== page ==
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Ms Curran, who was in Melbourne during Saturday night's count as a representative of the New Zealand Labour Party, had been as sure as all the pundits and pollsters that she would witness a Labor victory.
However, the Liberal/National coalition secured an unexpected victory which returned Prime Minister Scott Morrison to office.
"I've never seen an election like it, where the predictions were so wrong,'' Ms Curran said.
So sure had some been of a Labor victory, after three years and 55 successive polls that showed it well in advance of its rivals, that one betting agency paid out punters on a Labor win before voting ended.
With a New Zealand election looming next year, the Australian experience showed politicians, the press and the public should view polls with some caution, Ms Curran said.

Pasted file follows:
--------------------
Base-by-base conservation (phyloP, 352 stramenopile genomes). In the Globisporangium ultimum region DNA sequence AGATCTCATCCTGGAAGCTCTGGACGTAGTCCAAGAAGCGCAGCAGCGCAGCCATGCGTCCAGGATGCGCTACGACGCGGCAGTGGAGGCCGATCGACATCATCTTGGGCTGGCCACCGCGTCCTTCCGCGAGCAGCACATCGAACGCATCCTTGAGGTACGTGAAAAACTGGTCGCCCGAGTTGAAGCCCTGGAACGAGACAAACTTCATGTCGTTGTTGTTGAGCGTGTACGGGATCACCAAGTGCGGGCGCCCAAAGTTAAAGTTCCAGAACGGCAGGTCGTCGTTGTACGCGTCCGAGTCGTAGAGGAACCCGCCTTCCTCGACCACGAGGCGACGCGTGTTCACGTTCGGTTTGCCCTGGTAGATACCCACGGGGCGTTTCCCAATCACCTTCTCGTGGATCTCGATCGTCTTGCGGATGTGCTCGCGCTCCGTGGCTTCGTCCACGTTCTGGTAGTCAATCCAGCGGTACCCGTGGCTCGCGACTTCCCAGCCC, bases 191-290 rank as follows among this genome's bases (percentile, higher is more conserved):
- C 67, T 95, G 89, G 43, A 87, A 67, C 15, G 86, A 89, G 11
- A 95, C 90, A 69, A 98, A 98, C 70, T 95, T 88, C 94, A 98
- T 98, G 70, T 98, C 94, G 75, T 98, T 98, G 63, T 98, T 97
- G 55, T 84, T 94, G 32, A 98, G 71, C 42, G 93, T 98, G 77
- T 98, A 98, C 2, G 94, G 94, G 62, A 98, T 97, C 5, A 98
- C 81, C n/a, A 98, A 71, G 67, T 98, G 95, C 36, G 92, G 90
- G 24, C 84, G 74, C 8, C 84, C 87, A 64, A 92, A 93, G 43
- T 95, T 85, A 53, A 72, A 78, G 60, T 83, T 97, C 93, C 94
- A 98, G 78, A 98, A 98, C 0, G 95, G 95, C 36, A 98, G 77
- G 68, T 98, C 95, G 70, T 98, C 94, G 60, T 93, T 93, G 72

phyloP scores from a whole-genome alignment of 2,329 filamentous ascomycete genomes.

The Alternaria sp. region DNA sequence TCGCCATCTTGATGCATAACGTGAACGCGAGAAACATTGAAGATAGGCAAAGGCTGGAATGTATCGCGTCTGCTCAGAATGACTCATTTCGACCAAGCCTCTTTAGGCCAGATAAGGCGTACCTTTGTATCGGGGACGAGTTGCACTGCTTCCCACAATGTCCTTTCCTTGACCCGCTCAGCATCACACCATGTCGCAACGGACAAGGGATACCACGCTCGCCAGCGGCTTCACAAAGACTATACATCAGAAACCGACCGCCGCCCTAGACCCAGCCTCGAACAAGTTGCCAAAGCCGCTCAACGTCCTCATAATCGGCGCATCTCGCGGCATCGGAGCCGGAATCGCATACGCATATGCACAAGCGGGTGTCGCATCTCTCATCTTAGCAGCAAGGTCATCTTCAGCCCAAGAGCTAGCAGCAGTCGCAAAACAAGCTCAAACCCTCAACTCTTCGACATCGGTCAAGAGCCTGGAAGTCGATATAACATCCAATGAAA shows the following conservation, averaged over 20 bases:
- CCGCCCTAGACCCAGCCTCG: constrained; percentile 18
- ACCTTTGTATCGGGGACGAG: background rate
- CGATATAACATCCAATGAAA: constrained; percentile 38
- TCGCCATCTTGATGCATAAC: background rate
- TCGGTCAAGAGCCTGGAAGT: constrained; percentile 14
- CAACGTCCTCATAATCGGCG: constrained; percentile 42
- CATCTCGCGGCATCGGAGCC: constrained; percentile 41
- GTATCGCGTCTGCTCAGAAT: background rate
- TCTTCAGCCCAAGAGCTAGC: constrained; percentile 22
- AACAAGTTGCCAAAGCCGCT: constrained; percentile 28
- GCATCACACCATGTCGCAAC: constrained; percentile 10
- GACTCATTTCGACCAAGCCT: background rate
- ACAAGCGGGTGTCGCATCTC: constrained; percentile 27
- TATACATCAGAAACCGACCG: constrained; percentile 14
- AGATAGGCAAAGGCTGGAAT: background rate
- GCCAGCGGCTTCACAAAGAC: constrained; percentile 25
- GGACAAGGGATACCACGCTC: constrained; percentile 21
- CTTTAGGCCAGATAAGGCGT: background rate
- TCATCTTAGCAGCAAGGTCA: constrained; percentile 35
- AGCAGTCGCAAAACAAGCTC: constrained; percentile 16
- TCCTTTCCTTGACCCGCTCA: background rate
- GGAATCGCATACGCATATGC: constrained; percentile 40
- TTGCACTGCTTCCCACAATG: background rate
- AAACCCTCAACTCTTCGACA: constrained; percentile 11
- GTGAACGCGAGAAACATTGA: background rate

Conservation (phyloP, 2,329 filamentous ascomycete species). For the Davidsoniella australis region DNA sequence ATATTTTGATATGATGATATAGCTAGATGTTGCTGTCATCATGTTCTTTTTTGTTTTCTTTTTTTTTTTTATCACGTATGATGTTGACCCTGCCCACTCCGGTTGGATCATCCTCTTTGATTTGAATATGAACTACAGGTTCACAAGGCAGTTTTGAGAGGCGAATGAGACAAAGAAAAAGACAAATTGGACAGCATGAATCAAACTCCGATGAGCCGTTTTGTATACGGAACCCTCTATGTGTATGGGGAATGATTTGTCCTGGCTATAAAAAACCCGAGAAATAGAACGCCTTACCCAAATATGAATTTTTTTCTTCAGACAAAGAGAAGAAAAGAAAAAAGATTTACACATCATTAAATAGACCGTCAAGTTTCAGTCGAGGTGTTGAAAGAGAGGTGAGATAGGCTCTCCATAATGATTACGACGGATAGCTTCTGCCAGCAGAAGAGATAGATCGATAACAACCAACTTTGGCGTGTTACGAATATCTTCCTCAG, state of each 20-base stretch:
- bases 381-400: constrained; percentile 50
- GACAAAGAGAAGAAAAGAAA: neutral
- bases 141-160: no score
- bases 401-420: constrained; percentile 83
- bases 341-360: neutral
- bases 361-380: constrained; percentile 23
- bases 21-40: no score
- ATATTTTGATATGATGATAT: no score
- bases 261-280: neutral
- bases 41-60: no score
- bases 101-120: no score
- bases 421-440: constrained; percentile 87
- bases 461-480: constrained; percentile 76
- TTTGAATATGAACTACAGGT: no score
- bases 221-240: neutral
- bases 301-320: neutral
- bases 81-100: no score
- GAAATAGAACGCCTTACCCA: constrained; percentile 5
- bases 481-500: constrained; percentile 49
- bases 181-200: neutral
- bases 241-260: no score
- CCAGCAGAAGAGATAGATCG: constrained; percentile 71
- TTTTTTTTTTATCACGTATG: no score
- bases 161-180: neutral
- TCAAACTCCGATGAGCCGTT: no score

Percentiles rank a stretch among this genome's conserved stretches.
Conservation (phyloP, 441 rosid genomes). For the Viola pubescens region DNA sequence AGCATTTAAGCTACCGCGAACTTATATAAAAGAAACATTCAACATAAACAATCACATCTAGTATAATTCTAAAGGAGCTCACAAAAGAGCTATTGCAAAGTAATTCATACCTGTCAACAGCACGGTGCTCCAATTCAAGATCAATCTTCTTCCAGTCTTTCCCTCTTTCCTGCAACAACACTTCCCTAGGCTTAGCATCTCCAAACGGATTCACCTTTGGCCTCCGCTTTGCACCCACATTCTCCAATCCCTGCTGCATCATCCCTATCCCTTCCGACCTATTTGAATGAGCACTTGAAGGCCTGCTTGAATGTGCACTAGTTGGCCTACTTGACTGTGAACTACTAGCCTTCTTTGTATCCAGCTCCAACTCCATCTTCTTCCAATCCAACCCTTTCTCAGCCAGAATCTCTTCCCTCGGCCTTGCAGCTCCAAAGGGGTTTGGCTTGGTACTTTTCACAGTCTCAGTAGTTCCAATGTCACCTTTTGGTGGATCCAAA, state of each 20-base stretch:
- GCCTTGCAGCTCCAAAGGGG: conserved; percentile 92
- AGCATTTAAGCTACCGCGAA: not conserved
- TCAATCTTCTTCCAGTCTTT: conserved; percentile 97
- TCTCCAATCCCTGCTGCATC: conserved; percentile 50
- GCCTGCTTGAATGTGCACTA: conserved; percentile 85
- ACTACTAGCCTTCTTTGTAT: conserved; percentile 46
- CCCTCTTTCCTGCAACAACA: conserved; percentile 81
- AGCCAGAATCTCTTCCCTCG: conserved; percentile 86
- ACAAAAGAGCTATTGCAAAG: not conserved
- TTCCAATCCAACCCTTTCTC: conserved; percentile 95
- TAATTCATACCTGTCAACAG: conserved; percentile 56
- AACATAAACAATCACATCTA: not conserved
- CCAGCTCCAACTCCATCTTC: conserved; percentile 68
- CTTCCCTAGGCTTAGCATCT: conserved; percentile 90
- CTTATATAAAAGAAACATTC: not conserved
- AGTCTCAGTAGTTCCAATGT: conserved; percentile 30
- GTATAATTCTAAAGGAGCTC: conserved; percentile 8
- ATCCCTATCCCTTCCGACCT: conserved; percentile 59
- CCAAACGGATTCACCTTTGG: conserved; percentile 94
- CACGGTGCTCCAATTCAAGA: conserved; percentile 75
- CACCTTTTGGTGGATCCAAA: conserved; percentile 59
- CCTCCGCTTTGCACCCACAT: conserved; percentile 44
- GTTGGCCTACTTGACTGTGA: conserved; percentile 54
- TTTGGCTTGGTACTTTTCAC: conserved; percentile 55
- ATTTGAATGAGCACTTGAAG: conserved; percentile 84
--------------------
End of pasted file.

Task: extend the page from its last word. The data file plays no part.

"I think every pollster should be examining their methodology.
"I have been saying for a long time that the number of people who don't have a land line is growing exponentially, and if you rely on them with your polling your results may be becoming less and less relevant.''
Ms Curran said she had seen some targeted and negative social media campaigns, the effects of which were probably difficult for polls to pick up.
"I don't think we are probably yet aware of the depth of impact of social media campaigning.''
While Labor had campaigned on issues, Mr Morrison told Australian voters the election came down to a choice between himself and Labor leader Bill Shorten.
Ms Curran said while presidential-style politics was likely here to stay, she hoped the next New Zealand election could still be a contest of ideas.